India’s 1-4 loss to England in the Test series can be seen to have evoked very predictable reactions with the debating sides, the cynics and the optimists, voicing opinions that sound pre-recorded. The O Henry turn that the fifth match took when England turned things around in the second innings after yet another sensational middle-order collapse set the stage for the barbs to be traded as they subsequently appeared, showing why everyone could do with an informative tip in whatever form to pound his drum as a pundit.

Not that all of what is being said is founded on fantasy. Yes, it is yet another serialised contest abroad that is lost but, equally truly, there is no denying that India have done much better this time around in England than on the previous tour, which was in 2014. That was apocalypse now.

Our pacemen revelled in helpful conditions with greater frequency on the latest tour than their batting brethren seemed capable of when the track suited them. Virat Kohli, in contrast to the orchestrated message, was hardly the lone warrior with the willow, though. Look up the reports and you will happen upon details that suggest class and combative instincts aplenty, though neither seemed to manifest itself at some crucial junctures, which might go at least some way towards explaining the victory margin that flattered England.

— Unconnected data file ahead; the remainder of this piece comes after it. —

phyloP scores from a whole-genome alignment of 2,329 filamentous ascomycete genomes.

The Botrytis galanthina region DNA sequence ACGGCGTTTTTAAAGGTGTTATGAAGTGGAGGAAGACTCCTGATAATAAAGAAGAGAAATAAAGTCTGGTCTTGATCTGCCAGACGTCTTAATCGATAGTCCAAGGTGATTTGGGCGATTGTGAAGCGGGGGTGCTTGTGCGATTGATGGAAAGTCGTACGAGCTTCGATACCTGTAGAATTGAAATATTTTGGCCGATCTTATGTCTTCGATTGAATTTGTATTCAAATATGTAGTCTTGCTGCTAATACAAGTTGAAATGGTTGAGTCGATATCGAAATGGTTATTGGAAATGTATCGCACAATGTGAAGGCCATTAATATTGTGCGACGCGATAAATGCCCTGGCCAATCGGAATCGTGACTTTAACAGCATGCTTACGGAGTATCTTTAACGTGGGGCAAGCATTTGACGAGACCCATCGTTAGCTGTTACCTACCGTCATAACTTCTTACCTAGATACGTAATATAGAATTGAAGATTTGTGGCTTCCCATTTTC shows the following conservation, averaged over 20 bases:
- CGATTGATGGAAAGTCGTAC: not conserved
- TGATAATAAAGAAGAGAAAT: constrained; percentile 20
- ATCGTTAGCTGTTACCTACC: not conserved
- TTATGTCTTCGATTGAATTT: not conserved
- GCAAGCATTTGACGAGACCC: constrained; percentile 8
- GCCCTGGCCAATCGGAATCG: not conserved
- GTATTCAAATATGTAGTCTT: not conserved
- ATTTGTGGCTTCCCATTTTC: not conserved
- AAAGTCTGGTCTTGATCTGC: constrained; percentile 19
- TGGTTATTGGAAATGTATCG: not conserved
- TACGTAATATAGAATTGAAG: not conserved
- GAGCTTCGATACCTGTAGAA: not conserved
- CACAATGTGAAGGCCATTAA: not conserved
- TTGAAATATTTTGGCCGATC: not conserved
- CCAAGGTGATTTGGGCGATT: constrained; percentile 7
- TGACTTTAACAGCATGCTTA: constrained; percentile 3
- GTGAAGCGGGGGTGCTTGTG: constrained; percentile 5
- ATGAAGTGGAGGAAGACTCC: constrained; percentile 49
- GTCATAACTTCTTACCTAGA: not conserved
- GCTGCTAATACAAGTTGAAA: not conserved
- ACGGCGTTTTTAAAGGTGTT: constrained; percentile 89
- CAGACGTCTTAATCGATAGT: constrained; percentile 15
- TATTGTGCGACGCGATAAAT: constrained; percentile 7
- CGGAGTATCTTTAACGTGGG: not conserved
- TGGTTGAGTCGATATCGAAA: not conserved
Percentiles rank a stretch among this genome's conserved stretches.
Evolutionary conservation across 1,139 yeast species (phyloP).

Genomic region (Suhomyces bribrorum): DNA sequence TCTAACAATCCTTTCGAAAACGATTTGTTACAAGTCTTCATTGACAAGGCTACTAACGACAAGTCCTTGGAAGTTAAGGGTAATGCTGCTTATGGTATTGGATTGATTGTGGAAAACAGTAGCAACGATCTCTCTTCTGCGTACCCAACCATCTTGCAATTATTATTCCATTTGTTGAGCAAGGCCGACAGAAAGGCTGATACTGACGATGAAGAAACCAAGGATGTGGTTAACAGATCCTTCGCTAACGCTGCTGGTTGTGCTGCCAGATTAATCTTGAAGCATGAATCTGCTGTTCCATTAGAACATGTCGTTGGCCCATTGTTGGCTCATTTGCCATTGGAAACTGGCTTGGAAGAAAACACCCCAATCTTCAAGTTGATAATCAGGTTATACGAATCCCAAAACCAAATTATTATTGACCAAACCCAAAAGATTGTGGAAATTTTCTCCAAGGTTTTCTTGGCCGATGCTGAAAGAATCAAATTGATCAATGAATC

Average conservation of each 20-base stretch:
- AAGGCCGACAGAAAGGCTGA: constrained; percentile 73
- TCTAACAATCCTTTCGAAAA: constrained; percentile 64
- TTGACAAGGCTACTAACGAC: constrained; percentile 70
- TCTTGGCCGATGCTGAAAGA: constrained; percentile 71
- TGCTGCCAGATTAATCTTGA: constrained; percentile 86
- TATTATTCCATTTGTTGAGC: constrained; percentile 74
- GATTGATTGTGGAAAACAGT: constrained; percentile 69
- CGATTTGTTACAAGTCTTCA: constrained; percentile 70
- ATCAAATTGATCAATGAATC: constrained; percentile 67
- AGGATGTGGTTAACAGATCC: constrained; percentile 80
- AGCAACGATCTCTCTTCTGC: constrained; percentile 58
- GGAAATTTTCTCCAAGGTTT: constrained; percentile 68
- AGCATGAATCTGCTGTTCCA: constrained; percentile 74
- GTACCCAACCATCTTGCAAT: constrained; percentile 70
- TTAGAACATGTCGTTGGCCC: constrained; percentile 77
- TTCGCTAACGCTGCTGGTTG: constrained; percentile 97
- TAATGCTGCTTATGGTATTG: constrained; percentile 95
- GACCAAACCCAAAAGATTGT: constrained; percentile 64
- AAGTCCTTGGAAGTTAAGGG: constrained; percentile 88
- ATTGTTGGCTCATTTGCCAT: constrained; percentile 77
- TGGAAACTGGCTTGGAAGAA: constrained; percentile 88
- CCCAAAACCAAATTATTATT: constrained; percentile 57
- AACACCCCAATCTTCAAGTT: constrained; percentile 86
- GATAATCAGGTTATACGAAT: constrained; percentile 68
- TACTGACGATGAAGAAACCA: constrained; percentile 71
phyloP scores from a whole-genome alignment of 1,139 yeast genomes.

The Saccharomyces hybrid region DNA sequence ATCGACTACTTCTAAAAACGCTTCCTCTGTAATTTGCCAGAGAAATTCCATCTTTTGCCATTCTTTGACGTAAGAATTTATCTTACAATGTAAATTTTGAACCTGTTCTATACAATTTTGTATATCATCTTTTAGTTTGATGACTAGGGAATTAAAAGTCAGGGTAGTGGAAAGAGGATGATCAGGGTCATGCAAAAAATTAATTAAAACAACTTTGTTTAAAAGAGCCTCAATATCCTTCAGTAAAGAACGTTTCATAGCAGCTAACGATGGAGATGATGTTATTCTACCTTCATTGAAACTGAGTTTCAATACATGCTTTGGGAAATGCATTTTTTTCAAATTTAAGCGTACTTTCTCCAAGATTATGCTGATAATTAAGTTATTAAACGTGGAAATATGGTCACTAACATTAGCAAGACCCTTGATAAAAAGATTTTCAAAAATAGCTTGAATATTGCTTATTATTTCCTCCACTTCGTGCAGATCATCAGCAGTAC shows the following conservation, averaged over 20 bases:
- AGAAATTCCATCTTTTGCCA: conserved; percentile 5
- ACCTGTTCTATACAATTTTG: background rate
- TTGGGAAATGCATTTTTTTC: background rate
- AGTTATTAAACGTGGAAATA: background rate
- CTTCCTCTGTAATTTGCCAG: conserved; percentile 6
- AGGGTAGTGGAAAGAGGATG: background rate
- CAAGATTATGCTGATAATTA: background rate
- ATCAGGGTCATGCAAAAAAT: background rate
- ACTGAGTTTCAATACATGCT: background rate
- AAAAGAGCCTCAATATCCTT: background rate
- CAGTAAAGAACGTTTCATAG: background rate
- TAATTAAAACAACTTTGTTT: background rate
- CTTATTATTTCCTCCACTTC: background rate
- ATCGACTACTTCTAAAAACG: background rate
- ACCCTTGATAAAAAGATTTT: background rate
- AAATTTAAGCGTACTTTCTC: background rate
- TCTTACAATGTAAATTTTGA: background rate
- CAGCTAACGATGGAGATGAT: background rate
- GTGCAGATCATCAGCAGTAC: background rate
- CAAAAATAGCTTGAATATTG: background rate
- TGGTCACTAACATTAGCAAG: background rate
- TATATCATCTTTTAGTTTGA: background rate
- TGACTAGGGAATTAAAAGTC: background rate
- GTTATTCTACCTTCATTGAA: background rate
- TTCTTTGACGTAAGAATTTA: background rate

The hosts had gone into the series amid condescending talk in the media about their pace bowlers requiring to be rotated for their potency to be retained for the future but, as the battle progressed and India’s new-ball bowling turned out to be something that could have their rivals wobbling at the knee, immediate worries took precedence over everything else.

Records or no records, neither James Anderson nor Stuart Broad menaced India quite to the same extent as four years ago, when reputations built on the sub-continent’s docile pitches were in tatters by the time the series ended. Usually, swing bowlers’ control gets better even as they lose their pace but there were flashes during the contests when it seemed that the English duo had gained little while their speed fell.

Kohli, acknowledged as a master despite an amazing sequence of dropped catches, was generous in his praise of Man-of-the-Series Sam Curran but it was difficult, even at the Surrey all-rounder’s brighter moments, to imagine him as Ian Botham all over again. India too seemed a little disappointed that Hardik Pandya had not lived up to the hopes built around him.

Ahead of a trip to Australia, where we have never won a series so far, batting should be India’s chief concern, though their swing bowlers, including Bhuvneswar Kumar, could find the going a little tougher Down Under, where pace and bounce count more. Of no less importance is the captain’s confidence in all his players, including Ravichandran Ashwin and Karun Nair.